In overseas markets, Europe’s Stoxx 600 fell 0.66% in early Frankfurt trading, while Asia’s region-wide MSCI ex-Japan index fell 1.38% and Japan’s Nikkei 225 slipped 0.23%.
2. — Samsung Confirms Weakest Quarterly Profit In Eight Years, Maintains Capex Plans
Samsung Electronics shares finished sharply lower in South Korean trading Tuesday after the world’s biggest chipmaker confirmed its slowest quarterly profit in eight years and said it would maintain capital investment levels despite a slump in global demand.
Samsung, which published profit estimates for the December quarter earlier this month, said operating earnings came in at 4.3 trillion won ($3.5 billion), paced by 1.82 trillion won from its display business and 1.7 trillion from its mobile operations. Its chip division, however, saw profits slump to just 270 billion won.
Looking into the first half of the financial year, Samsung said it would maintain 2023 capex at 2022 levels, but noted it could limit some production rates in order to better match muted customer demand.
Samsung shares closed 3.63% lower at 61,000 won each in Seoul, trimming the stock’s year-to-date gain to around 10.3%.
3. — UnitedHealth, Humana Slide As Medicare Plans Overpayment Clawback
UnitedHealth Group (UNH) – Get Free Report shares moved lower in pre-market trading after the U.S. Department of Health and Human Services said it would look to recoup around $4.7 billion in funds that may have paid to companies in the Medicare Advantage system.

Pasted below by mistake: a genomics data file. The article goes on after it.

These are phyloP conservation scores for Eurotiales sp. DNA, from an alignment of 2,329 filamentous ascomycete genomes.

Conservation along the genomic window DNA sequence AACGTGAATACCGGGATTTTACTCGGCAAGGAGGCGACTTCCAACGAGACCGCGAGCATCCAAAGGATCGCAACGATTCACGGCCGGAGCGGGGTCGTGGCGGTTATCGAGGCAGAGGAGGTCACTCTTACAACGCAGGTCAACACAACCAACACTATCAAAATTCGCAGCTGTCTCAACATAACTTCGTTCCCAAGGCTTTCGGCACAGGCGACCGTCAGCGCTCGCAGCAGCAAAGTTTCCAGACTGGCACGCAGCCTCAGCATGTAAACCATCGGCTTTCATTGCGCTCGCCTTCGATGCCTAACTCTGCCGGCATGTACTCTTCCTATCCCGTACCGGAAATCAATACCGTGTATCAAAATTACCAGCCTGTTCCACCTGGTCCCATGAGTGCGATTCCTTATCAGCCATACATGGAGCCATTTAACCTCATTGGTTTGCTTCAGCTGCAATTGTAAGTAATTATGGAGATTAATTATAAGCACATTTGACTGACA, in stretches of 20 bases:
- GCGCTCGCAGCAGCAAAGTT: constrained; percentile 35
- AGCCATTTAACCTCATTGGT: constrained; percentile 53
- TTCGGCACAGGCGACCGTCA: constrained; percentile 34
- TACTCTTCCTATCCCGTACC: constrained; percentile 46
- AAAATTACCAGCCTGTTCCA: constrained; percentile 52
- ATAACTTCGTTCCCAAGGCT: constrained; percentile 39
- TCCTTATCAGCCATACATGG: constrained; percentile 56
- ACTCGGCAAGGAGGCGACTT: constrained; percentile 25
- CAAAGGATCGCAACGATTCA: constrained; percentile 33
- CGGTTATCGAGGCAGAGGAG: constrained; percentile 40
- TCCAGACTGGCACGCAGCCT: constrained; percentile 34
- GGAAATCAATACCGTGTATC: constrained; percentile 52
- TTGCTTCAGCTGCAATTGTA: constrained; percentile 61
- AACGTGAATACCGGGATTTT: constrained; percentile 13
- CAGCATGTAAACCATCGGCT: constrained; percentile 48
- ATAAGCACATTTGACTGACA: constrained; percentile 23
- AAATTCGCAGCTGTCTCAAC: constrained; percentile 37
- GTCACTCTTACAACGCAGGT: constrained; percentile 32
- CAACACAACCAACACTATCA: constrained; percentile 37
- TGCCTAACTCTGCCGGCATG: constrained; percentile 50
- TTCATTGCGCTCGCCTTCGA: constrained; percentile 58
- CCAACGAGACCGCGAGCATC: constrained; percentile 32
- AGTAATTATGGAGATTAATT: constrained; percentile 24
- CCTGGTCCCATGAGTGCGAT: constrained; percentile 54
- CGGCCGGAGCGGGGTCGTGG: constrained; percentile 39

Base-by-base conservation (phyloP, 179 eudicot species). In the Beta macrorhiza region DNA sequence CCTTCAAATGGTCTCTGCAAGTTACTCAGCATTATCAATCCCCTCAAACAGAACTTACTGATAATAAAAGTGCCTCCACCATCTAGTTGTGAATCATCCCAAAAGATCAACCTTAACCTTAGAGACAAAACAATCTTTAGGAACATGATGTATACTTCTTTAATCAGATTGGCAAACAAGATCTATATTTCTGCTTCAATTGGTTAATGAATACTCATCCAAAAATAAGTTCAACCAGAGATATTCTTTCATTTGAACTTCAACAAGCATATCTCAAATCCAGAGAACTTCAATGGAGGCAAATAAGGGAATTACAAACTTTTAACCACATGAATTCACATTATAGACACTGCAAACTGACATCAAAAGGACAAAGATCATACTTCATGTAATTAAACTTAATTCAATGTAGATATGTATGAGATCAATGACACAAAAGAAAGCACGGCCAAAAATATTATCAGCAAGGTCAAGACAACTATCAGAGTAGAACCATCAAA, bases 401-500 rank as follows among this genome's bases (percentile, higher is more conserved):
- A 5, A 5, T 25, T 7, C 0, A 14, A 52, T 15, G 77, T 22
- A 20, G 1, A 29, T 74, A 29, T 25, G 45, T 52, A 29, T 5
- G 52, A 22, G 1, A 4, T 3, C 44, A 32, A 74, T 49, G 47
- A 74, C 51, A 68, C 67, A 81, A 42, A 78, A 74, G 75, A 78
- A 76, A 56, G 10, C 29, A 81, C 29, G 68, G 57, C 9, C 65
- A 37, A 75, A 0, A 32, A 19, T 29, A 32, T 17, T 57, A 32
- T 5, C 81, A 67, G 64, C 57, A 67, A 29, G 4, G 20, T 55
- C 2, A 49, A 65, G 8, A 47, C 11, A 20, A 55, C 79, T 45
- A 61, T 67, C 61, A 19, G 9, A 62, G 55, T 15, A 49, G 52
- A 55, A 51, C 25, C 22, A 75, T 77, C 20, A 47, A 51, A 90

The HHS said payments made to various Medicare Advantage Organizations that were based on a submitted diagnosis that wasn’t backed-up by the beneficiary’s medical records would be audited, and the so-called risk adjustment overpayments — which haven’t been collected since 2007 — would be recovered over the next ten years under the so-called RADV final rule.
“Protecting Medicare is one of my highest responsibilities as Secretary, and this commonsense rule is a critical accountability measure that strengthens the Medicare Advantage program,” said HHS Secretary Xavier Becerra. “CMS has a responsibility to recover overpayments across all of its programs, and improper payments made to Medicare Advantage plans are no exception.”
4. — Exxon Earnings On Deck After Chevron Miss
The biggest U.S. oil major, much like its domestic rivals, is expected to capitalize on gains from the ongoing rise in global crude prices, linked in part to Russia’s war on Ukraine and bets on a demand rebound from China’s post-Covid reopening.
Analysts see Exxon posting a bottom line of $3.29 per share, up more than 60% from last year, on revenues of just under $95 billion.
Exxon Mobil shares were marked 0.5% lower in pre-market trading to indicate an opening bell price of $113.00 each.
5. — AMD Earnings In Focus As Chip Sector Feels Global Demand Slump
Analysts expect AMD to post a bottom line of 67 cents per share on revenues of around $5.5 billion. Last October, AMD said December quarter revenue would rise 14.5% from last year to $5.5 billion, plus or minus $300 million, with gross margins rising to around 51%.
AMD’s main U.S. rival, Intel, issued a bleak near-term outlook last week, but the Santa Clara, California-based chipmaker has taken market share in the data center space through the launch of its Genoa chip late last year.
Barclays analyst Blayne Curtis has also said AMD could see the potential for it to build gains from Meta Platforms when it accelerates AI and other spending later this year.
AMD shares were marked 1.26% lower in pre-market trading to indicate an opening bell price of $71.58 each.